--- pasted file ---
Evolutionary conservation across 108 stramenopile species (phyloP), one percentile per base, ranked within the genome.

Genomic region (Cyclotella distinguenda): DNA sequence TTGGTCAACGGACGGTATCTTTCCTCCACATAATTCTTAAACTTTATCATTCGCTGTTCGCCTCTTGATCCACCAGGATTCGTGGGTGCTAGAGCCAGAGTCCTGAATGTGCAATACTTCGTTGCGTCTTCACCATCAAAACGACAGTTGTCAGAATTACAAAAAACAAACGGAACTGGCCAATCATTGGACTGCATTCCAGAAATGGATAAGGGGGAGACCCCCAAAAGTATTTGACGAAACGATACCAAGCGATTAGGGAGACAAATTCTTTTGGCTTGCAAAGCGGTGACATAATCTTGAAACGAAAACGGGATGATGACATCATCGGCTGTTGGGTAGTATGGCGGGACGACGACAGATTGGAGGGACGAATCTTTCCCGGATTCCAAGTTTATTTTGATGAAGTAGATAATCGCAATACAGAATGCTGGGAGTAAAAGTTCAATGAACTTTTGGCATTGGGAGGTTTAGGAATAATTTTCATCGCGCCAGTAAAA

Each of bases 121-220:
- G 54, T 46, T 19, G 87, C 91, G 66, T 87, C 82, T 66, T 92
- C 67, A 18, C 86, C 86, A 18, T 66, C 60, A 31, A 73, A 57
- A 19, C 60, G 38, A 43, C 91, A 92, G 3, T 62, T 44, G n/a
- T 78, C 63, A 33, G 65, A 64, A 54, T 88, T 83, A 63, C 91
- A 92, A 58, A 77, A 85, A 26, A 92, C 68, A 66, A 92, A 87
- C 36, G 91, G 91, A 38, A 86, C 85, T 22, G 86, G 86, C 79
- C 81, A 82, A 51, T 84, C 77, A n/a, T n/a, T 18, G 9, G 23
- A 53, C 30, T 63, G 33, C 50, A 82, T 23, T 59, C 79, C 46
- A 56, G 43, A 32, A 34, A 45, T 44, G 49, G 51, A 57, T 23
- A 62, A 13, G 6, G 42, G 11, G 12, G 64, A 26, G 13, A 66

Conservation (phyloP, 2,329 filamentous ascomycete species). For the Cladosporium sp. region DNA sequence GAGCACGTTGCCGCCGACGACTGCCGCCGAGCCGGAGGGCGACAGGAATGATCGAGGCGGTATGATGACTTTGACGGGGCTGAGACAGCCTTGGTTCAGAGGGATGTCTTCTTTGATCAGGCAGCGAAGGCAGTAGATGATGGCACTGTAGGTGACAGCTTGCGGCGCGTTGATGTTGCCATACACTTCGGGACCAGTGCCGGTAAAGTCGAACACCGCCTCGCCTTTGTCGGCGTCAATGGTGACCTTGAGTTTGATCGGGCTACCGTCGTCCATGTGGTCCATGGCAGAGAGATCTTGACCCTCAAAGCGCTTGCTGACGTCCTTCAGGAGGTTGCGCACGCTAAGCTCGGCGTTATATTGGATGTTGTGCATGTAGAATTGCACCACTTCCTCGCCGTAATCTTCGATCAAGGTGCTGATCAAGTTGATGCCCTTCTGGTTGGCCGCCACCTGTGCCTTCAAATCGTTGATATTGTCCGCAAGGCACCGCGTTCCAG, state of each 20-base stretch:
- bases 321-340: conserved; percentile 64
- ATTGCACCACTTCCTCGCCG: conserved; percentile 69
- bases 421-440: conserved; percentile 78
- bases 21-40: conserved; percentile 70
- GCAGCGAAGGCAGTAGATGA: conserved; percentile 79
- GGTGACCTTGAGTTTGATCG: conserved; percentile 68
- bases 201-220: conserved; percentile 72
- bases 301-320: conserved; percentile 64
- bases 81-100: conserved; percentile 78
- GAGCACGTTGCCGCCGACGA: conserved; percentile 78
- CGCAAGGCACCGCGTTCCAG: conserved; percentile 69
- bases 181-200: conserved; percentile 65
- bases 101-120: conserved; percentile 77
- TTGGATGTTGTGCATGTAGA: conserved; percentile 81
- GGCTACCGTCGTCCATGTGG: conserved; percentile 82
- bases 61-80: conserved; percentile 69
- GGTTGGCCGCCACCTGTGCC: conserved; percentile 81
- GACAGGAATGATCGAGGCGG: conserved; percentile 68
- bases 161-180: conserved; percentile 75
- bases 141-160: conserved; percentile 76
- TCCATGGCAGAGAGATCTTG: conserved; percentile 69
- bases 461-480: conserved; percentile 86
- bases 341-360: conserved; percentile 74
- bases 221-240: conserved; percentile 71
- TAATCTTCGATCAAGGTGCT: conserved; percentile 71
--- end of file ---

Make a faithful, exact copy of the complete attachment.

Evolutionary conservation across 108 stramenopile species (phyloP), one percentile per base, ranked within the genome.

Genomic region (Cyclotella distinguenda): DNA sequence TTGGTCAACGGACGGTATCTTTCCTCCACATAATTCTTAAACTTTATCATTCGCTGTTCGCCTCTTGATCCACCAGGATTCGTGGGTGCTAGAGCCAGAGTCCTGAATGTGCAATACTTCGTTGCGTCTTCACCATCAAAACGACAGTTGTCAGAATTACAAAAAACAAACGGAACTGGCCAATCATTGGACTGCATTCCAGAAATGGATAAGGGGGAGACCCCCAAAAGTATTTGACGAAACGATACCAAGCGATTAGGGAGACAAATTCTTTTGGCTTGCAAAGCGGTGACATAATCTTGAAACGAAAACGGGATGATGACATCATCGGCTGTTGGGTAGTATGGCGGGACGACGACAGATTGGAGGGACGAATCTTTCCCGGATTCCAAGTTTATTTTGATGAAGTAGATAATCGCAATACAGAATGCTGGGAGTAAAAGTTCAATGAACTTTTGGCATTGGGAGGTTTAGGAATAATTTTCATCGCGCCAGTAAAA

Each of bases 121-220:
- G 54, T 46, T 19, G 87, C 91, G 66, T 87, C 82, T 66, T 92
- C 67, A 18, C 86, C 86, A 18, T 66, C 60, A 31, A 73, A 57
- A 19, C 60, G 38, A 43, C 91, A 92, G 3, T 62, T 44, G n/a
- T 78, C 63, A 33, G 65, A 64, A 54, T 88, T 83, A 63, C 91
- A 92, A 58, A 77, A 85, A 26, A 92, C 68, A 66, A 92, A 87
- C 36, G 91, G 91, A 38, A 86, C 85, T 22, G 86, G 86, C 79
- C 81, A 82, A 51, T 84, C 77, A n/a, T n/a, T 18, G 9, G 23
- A 53, C 30, T 63, G 33, C 50, A 82, T 23, T 59, C 79, C 46
- A 56, G 43, A 32, A 34, A 45, T 44, G 49, G 51, A 57, T 23
- A 62, A 13, G 6, G 42, G 11, G 12, G 64, A 26, G 13, A 66

Conservation (phyloP, 2,329 filamentous ascomycete species). For the Cladosporium sp. region DNA sequence GAGCACGTTGCCGCCGACGACTGCCGCCGAGCCGGAGGGCGACAGGAATGATCGAGGCGGTATGATGACTTTGACGGGGCTGAGACAGCCTTGGTTCAGAGGGATGTCTTCTTTGATCAGGCAGCGAAGGCAGTAGATGATGGCACTGTAGGTGACAGCTTGCGGCGCGTTGATGTTGCCATACACTTCGGGACCAGTGCCGGTAAAGTCGAACACCGCCTCGCCTTTGTCGGCGTCAATGGTGACCTTGAGTTTGATCGGGCTACCGTCGTCCATGTGGTCCATGGCAGAGAGATCTTGACCCTCAAAGCGCTTGCTGACGTCCTTCAGGAGGTTGCGCACGCTAAGCTCGGCGTTATATTGGATGTTGTGCATGTAGAATTGCACCACTTCCTCGCCGTAATCTTCGATCAAGGTGCTGATCAAGTTGATGCCCTTCTGGTTGGCCGCCACCTGTGCCTTCAAATCGTTGATATTGTCCGCAAGGCACCGCGTTCCAG, state of each 20-base stretch:
- bases 321-340: conserved; percentile 64
- ATTGCACCACTTCCTCGCCG: conserved; percentile 69
- bases 421-440: conserved; percentile 78
- bases 21-40: conserved; percentile 70
- GCAGCGAAGGCAGTAGATGA: conserved; percentile 79
- GGTGACCTTGAGTTTGATCG: conserved; percentile 68
- bases 201-220: conserved; percentile 72
- bases 301-320: conserved; percentile 64
- bases 81-100: conserved; percentile 78
- GAGCACGTTGCCGCCGACGA: conserved; percentile 78
- CGCAAGGCACCGCGTTCCAG: conserved; percentile 69
- bases 181-200: conserved; percentile 65
- bases 101-120: conserved; percentile 77
- TTGGATGTTGTGCATGTAGA: conserved; percentile 81
- GGCTACCGTCGTCCATGTGG: conserved; percentile 82
- bases 61-80: conserved; percentile 69
- GGTTGGCCGCCACCTGTGCC: conserved; percentile 81
- GACAGGAATGATCGAGGCGG: conserved; percentile 68
- bases 161-180: conserved; percentile 75
- bases 141-160: conserved; percentile 76
- TCCATGGCAGAGAGATCTTG: conserved; percentile 69
- bases 461-480: conserved; percentile 86
- bases 341-360: conserved; percentile 74
- bases 221-240: conserved; percentile 71
- TAATCTTCGATCAAGGTGCT: conserved; percentile 71